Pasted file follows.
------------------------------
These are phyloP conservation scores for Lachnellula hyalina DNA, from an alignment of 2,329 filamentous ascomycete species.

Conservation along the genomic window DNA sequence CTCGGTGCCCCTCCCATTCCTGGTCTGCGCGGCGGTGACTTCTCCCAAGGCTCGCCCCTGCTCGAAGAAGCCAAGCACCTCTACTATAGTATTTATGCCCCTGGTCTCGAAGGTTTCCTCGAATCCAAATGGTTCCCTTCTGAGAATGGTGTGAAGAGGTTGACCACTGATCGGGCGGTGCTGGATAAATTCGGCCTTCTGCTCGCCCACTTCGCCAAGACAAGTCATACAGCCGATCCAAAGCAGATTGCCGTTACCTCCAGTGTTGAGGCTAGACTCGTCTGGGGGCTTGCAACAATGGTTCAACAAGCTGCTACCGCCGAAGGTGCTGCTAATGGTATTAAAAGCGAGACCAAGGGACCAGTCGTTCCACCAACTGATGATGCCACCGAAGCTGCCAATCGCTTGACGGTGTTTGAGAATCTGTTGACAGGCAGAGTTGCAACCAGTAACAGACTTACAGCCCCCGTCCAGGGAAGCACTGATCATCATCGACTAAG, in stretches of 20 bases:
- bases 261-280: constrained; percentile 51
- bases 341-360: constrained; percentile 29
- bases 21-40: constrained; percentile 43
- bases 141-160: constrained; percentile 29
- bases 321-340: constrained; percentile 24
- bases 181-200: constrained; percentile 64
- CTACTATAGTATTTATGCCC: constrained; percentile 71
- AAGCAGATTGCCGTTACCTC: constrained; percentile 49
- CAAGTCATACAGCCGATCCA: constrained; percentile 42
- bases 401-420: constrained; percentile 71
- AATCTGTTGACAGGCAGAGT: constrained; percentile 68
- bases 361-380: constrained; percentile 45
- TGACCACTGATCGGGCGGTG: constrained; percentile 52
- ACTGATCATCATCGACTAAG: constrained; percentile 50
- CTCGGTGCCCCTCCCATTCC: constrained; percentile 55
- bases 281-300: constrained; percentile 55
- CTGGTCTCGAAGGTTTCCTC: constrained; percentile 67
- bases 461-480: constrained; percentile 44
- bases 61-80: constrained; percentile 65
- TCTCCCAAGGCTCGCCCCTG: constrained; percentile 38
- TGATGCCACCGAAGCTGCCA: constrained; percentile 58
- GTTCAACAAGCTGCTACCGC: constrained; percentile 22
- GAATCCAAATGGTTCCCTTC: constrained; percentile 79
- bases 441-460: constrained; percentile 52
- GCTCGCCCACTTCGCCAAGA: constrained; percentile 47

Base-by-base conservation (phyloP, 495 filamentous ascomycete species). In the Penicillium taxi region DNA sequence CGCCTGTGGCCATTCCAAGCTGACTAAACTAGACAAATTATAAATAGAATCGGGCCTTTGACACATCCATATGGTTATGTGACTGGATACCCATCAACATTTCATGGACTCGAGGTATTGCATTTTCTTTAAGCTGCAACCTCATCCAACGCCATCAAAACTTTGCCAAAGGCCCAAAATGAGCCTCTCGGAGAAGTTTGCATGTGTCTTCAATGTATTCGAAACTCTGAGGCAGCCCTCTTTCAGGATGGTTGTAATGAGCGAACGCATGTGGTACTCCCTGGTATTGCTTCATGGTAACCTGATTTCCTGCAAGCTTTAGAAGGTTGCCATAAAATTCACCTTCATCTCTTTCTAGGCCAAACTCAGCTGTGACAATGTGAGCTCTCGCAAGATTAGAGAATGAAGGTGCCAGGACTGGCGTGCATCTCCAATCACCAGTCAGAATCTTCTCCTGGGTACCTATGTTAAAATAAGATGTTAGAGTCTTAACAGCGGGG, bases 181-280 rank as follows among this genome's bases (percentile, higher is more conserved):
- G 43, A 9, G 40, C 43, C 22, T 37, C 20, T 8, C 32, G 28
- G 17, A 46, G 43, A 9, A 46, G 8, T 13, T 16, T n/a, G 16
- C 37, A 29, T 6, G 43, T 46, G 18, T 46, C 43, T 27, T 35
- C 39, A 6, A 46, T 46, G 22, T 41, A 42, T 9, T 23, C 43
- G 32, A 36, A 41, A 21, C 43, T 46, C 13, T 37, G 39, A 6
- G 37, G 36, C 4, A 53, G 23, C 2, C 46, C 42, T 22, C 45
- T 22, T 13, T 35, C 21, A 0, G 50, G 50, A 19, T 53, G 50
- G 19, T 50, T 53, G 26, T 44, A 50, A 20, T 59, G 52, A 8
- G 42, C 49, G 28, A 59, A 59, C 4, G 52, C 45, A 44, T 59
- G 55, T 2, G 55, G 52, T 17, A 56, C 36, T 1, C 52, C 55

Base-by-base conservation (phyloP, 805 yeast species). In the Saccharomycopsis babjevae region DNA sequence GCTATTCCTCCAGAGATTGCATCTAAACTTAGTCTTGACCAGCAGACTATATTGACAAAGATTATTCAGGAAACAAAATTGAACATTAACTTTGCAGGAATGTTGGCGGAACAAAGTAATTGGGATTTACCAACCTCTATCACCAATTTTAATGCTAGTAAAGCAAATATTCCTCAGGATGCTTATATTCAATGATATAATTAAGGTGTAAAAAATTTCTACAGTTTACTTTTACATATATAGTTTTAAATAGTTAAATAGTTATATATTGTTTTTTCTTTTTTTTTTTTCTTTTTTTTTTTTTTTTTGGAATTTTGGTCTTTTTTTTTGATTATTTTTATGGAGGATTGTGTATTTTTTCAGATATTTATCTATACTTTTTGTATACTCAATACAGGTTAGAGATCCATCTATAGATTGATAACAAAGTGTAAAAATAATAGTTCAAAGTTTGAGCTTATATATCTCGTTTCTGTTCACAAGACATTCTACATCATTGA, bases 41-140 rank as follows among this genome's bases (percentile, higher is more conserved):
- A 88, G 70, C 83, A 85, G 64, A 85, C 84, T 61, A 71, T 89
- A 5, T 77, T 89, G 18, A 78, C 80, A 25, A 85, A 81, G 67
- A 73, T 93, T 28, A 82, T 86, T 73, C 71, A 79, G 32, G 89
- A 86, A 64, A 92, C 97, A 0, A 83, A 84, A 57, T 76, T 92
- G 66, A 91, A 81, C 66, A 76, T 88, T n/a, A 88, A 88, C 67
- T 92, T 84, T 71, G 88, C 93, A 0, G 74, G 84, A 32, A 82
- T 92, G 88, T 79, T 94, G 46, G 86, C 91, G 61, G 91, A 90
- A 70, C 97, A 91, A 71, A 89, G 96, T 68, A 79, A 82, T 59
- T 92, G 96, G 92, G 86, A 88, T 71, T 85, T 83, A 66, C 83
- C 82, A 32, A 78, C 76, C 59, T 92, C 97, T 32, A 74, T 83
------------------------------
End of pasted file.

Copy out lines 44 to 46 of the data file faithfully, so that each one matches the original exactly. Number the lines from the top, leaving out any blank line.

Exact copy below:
- G 66, A 91, A 81, C 66, A 76, T 88, T n/a, A 88, A 88, C 67
- T 92, T 84, T 71, G 88, C 93, A 0, G 74, G 84, A 32, A 82
- T 92, G 88, T 79, T 94, G 46, G 86, C 91, G 61, G 91, A 90